Saturday, February 4, 2012

Scientific Proof that Melanin is Electric

Organic electronics is a branch of electronics that deals with conductive molecules.

It is called 'organic' electronics because the molecules are carbon-based, like the molecules of living things. This is as opposed to traditional electronics (or metal electronics) which relies on inorganic conductors such as copper or silicon.

Electrically conductive polymers are mostly derivatives of polyacetylene black (the "simplest melanin"). Melanin is a pigment being found in most organisms. Technically all melanins are derivatives of polyacetylene.

In humans, melanin is the primary determinant of skin color. It is also found in hair, the pigmented tissue underlying the iris of the eye, and the stria vascularis of the inner ear. In the brain, tissues with melanin include the medulla and zona reticularis of the adrenal gland, and pigment-bearing neurons within areas of the brain-stem, such as the locus coeruleus and the substantia nigra.

A 1972 paper in the journal Science proposed a model for electronic conduction in the melanins. [Ginness JE (1972). "Mobility gaps: a mechanism for band gaps in melanins". Science 177 (52): 896–7. doi:10.1126/science.177.4052.896. PMID 5054646.]

Physical properties and technological applications of Melanin

Structurally and electronically, melanins are "rigid-backbone" conductive polymers composed of polyacetylene, polypyrrole, and polyaniline "Blacks" and their mixed copolymers. The simplest melanin is polyacetylene, and some fungal melanins are pure polyacetylene.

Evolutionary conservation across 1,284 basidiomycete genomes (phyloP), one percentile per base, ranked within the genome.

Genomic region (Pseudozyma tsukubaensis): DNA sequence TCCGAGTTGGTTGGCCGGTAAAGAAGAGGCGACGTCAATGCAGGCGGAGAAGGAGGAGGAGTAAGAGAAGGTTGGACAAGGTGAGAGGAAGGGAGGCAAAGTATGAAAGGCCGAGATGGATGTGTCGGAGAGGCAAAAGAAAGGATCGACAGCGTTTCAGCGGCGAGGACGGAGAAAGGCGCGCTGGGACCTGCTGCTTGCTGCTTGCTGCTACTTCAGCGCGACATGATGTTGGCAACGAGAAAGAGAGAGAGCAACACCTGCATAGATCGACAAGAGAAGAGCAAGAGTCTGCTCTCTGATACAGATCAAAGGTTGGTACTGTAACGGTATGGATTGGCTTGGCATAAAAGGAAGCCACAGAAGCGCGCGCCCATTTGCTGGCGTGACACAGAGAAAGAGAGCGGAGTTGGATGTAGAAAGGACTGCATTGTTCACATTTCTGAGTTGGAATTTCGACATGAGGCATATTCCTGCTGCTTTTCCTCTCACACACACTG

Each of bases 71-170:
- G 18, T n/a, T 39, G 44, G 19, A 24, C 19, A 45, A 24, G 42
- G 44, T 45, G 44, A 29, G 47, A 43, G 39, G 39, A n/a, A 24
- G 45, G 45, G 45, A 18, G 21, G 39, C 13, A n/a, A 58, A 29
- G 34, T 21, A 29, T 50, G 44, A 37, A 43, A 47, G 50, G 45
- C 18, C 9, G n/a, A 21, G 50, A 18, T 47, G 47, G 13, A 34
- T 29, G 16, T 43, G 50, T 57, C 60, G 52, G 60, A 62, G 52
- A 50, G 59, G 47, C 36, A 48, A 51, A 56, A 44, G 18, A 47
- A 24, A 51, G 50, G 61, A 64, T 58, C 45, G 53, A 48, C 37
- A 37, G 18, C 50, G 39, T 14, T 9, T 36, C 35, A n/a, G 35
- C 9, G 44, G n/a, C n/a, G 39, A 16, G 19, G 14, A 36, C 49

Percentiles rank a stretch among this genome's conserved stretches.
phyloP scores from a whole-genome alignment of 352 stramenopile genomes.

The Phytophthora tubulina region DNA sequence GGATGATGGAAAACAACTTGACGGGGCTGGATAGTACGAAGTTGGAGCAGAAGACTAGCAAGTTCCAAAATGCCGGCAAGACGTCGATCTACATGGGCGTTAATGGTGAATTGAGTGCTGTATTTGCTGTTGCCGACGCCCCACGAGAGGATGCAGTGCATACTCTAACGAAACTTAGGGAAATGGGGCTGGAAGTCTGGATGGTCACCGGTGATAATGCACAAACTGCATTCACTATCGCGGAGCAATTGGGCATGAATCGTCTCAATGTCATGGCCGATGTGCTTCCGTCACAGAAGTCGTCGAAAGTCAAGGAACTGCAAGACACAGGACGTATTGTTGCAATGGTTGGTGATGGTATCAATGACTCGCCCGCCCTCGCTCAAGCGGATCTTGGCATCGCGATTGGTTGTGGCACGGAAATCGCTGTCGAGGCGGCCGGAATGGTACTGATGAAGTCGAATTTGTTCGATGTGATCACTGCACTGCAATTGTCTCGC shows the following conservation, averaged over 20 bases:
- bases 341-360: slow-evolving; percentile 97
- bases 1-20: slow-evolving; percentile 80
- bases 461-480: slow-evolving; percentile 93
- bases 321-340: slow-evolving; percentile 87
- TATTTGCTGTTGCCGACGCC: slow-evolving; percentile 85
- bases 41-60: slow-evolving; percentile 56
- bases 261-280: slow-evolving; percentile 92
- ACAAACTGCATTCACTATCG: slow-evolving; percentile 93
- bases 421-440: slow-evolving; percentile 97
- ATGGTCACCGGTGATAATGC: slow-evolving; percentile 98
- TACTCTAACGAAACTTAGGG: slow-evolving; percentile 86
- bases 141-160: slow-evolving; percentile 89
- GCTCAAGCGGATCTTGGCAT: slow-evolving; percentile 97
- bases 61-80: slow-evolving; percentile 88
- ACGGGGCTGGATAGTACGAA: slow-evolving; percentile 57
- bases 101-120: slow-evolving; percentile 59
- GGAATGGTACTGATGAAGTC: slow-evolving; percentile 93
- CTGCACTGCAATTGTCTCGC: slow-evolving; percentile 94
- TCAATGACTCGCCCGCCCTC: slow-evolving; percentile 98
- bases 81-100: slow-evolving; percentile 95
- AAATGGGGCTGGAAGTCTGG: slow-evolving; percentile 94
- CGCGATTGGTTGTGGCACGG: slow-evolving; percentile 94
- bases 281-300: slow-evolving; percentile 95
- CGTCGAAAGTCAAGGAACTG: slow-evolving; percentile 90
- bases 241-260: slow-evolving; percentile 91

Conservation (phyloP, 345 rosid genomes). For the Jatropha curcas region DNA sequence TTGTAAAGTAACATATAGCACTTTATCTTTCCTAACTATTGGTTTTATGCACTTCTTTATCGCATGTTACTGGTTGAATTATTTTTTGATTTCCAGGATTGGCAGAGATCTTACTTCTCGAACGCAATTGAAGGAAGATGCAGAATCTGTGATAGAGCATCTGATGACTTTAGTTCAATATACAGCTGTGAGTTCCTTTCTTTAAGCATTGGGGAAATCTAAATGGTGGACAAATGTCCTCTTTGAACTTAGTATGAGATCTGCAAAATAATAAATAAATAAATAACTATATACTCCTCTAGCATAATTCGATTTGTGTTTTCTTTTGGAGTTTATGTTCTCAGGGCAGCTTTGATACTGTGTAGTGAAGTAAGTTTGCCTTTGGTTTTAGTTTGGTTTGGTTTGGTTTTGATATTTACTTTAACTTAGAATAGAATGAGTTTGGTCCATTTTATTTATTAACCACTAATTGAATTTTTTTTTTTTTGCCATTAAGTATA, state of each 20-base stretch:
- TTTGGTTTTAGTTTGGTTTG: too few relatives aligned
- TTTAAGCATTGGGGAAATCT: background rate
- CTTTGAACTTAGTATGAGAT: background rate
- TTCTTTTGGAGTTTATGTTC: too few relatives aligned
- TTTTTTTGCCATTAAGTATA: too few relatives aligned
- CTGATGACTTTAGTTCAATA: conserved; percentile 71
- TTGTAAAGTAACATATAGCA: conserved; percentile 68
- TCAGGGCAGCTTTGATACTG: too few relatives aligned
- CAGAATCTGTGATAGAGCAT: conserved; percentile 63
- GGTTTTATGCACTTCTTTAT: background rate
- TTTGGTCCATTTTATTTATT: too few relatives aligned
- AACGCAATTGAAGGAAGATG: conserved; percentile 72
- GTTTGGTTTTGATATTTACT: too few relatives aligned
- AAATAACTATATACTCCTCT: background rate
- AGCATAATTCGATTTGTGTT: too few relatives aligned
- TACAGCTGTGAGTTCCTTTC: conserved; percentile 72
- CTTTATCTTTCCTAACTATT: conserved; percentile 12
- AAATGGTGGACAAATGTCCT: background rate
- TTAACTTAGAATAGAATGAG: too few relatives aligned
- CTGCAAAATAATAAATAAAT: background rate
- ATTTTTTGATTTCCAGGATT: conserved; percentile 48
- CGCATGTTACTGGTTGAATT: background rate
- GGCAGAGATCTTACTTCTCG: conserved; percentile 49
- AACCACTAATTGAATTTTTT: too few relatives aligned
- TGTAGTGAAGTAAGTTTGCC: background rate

In 1963, D.E Weiss and coworkers reported high electrical conductivity in a melanin, iodine-doped and oxidized polypyrrole "Black". They achieved the quite high conductivity of 1 Ohm/cm. A decade later, John McGinness, and coworkers reported a high conductivity "ON" state in a voltage-controlled solid-state threshold switch made with DOPA melanin. Further, this material emitted a flash of light—electroluminescence—when it switched. Melanin also shows negative resistance, a classic property of electronically-active conductive polymers. Likewise, melanin is the best sound-absorbing material known, because of its strong electron-phonon coupling. This may be related to melanin's presence in the inner ear.

These early discoveries were "lost" until the recent emergence of such melanins in device applications, particularly electroluminescent displays. In 2000, the Nobel Prize in Chemistry was awarded to three scientists for their subsequent 1977 (re)discovery and development of such conductive organic polymers. In an essential reprise of the work by Weiss et al., these polymers were oxidized, iodine-doped "polyacetylene black" melanins. There is no evidence the Nobel committee was aware of the almost identical prior report by Weiss et al. of passive high conductivity in iodinated polypyrrole black or of switching and high electrical conductivity in DOPA melanin and related organic semiconductors. The melanin organic electronic device is now in the Smithsonian Institution's National Museum of American History's "Smithsonian Chips" , collection of historic solid-state electronic devices.


Above: Melanin voltage-controlled switch, an "active" organic polymer electronic device from 1974. Smithsonian Chip collection.

Above: Ball-and-stick model of a Melanin segment.

1 comment:

  1. The world we live in is changing in ways most people can not begin to comprehend. Not only is all the foregoing true, but melanin is worth $362.50 a gram. That is over $300 a gram more than gold. Couple that with the fact the acronym MLNN stands for Multilayer Neural Network and the implications for the power of melanin become overwhelming.